Knowing how to bring out the juicy, complex flavors that are the essence of berries is a similar lesson in simplicity.
It begins with an awareness of the true growing seasons in the Northwest, which can be confused with produce from other countries arriving year round.
We can buy strawberries from Mexico in December, but our own Northwest berries don't begin to ripen until late May to mid-June. And this year's cool, rainy spring has set back harvesting of many of the crops by at least two weeks.
In the next few months, look for the following berries at the Pike Place Market and at neighborhood farmers markets. Supermarkets such as Larry's Markets, Thriftway and Whole Foods all carry different varieties of berries and their hybrids during the peak of the season, and are savvy to educating consumers with specific labeling.
So the waiting game has begun, but the prize will be some of the best berries in the country. Here's a primer on the season ahead.
Cultivated strawberries have rugged names evoking the Northwest landscape, names such as Ranier, Shuksan and Hood, which perfectly describe these large, often jagged-tipped berries. Look for berries that are fully ripe and deep red — a strawberry tinted with green or white won't ripen further.
Store in the refrigerator unrinsed, and use them as soon as possible. Ripe berries deteriorate quickly. Strawberries can be eaten fresh in shortcakes, tarts and ice cream, or they can be cooked into jams and syrups. They freeze and dry well.
Another variety of strawberry is the wild (alpine) berry or fraises des bois. Its growing season ranges from July to September, but this miniature berry is not grown commercially, making it difficult to find and very expensive. Its color ranges from white to reddish-pink. This is not a berry for cooking, but sweetly scents salads and desserts.
Sounding like some quaint phrase plucked from an English fairy tale, bramble berries include the varieties of blackberries, one of nature's most exquisite creations.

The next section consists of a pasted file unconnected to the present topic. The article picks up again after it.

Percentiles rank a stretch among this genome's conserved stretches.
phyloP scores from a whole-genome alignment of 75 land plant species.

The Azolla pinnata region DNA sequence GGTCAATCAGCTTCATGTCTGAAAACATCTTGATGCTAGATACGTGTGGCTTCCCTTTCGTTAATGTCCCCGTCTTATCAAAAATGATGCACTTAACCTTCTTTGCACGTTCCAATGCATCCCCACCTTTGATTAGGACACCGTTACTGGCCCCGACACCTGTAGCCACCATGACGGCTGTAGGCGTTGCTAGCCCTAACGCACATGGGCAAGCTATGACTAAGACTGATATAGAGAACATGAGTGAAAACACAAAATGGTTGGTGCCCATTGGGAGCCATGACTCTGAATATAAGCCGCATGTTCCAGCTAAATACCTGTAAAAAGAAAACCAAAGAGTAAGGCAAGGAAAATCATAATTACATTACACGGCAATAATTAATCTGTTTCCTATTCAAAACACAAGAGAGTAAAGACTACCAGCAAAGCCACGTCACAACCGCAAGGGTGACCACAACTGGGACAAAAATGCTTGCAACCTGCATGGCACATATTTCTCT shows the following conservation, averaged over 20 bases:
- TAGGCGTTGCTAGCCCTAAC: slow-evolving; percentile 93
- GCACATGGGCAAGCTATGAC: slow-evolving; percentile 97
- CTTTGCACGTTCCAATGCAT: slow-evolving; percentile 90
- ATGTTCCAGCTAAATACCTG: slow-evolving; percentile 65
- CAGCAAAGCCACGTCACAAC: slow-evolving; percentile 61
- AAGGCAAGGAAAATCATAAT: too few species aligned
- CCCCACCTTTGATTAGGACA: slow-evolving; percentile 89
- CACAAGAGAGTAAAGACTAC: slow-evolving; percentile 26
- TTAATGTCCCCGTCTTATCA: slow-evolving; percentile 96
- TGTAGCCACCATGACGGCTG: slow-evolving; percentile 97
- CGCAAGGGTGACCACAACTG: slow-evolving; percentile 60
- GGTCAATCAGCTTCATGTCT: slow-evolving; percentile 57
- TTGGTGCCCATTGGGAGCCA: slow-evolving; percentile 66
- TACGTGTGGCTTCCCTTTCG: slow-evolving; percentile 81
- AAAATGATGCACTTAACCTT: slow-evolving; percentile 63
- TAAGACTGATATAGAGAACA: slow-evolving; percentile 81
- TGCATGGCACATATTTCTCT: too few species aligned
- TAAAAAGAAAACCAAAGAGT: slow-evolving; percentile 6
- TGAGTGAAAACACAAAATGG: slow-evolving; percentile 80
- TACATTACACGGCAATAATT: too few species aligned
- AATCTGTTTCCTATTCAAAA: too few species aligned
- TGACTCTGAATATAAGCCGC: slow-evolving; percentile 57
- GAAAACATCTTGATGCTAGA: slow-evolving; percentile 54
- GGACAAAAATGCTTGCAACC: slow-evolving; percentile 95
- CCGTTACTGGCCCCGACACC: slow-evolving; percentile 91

Each berry is made up of tiny drupelets or sacs forming cone shapes, and each drupelet contains a tiny seed. The center core stays attached to the berry when picked, making it more stable than the raspberry. Jim Johnson of Johnson Farms in Olympia says there are more than 100 varieties of blackberries, of which we see just a fraction.
The berry most likely to be found growing along city streets and trails around mid-July to early September is the wild Himalaya. It's a large and juicy berry, equally delicious eaten fresh or cooked into pies, jams and syrups.
The marionberry, a Northwest favorite, is a cross of blackberries, the chehalem and olallieberry. The berries are large and elongated in shape with a deep purple color. Their delicious sweet-tart flavor and small seeds make them ideal for pies, jams, jellies and ice cream. Look for them around mid-July through mid-August.
Another cross of wild and domestic blackberries, the olallieberry, may be less familiar to us. (In fact, Johnson planted his first crop of the olallieberry just this year.) Usually harvested around mid-June to mid-July, this long, slender berry has a shiny black color. A good balance of tart and sweet flavors make it a wonderful all-purpose berry.
The boysenberry is a blackberry-raspberry hybrid harvested from mid-July through mid-August. The reddish-black berries are about 1½-inches long and have large seeds. They are juicy and sweet with a tangy aftertaste. They're equally inviting eaten fresh or cooked into pies, jams and syrups, and they freeze well.
A good choice for pies, cobbler and jams, the loganberry is one of the juiciest berries with a flavor more tangy than sweet. The deep reddish-purple berries are about 2 inches long and are generally harvested from mid-June to mid-July.
When Johnson, who sells his organic berries at Pike Place Market, began growing tayberries in 1985, "we couldn't give them away," he says. But it's now his best-selling berry, going into the production of a popular jam.
This blackberry-raspberry cross has produced a deep crimson-purple berry about 1 inch in length with qualities that are considered the best of both.